Two of the most notable victims of libel tourism in recent years have warned that the long-awaited Defamation Bill will not address this issue.
The Ministry of Justice has written to journalist Hardeep Singh telling him that the Bill should now complete its passage through Parliament following the cross-party deal on Leveson.
It is due for a final reading in the House of Commons tomorrow.
The MoJ said that libel tourism is not being specifically addressed in the Bill, but the law is set to change to mean that in all cases claimants must prove “serious harm”.
Singh faced a four-year libel battle with his Holiness Sant Baba Jeet Singh Ji Maharaj over an article he wrote for the Sikh Times.
The case was eventually thrown out in 2011 but not before Singh had run up crippling legal costs defending himself.
He is still owed £120,000 by the ‘holy man’.
Singh said: “Although the serious harm test is a good proposal I don’t think it would have been a significant hurdle in the case I faced or that of Peter Wilmshurst.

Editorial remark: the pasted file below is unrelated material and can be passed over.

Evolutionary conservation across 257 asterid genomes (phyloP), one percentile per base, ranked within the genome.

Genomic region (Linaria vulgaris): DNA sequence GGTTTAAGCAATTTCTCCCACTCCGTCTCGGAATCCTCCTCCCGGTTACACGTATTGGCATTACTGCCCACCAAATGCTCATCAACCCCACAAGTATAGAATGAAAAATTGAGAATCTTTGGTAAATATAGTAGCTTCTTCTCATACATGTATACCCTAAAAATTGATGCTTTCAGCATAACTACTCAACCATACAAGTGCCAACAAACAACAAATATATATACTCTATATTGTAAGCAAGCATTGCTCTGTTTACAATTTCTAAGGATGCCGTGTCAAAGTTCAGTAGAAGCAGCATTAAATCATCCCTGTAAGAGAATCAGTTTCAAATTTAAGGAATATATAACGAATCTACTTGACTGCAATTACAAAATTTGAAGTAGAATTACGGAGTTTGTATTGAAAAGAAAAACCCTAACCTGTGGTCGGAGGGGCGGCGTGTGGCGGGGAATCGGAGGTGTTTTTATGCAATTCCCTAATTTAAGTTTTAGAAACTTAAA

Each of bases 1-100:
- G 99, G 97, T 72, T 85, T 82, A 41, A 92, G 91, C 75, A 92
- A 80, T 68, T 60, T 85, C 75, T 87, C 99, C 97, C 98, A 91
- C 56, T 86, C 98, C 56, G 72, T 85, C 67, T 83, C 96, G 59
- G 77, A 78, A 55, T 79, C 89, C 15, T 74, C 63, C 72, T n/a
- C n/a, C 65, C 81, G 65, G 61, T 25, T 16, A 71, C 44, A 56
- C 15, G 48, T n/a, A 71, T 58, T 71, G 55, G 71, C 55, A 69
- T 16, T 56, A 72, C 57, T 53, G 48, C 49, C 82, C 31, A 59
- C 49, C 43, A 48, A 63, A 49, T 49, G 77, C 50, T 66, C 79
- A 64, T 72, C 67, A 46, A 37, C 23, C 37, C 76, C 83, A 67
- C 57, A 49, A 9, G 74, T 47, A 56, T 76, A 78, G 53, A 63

“Non-domiciles are able to use our laws to stifle criticism and that is probably not going to change.”
Peter Wilmshurst is a heart specialist who faced a four-year libel fight with US company NMT Medical after he warned that a heart device it manufactured was dangerous.
The case was eventually discontinued in 2011 when NMT went out of business. But if it had gone to trial Wilmshurst believes he would have faced costs of £7m if he lost and would have been £1m out of pocket even if he had won.
“Costs was the major problem in my case and that lies outside the Bill.
“Even after this Bill we will still have the problem that people are left open to being sued by people that you can’t sue back.”
During his case, Wilmshurst said he was repeatedly libelled by NMT but was advised by his lawyers that UK libel decision costs orders could not be enforced in the US so there was no point in him counter-suing.
Wilmshurst added: “After this Bill it will still be possible to silence people with the threat of high court costs.”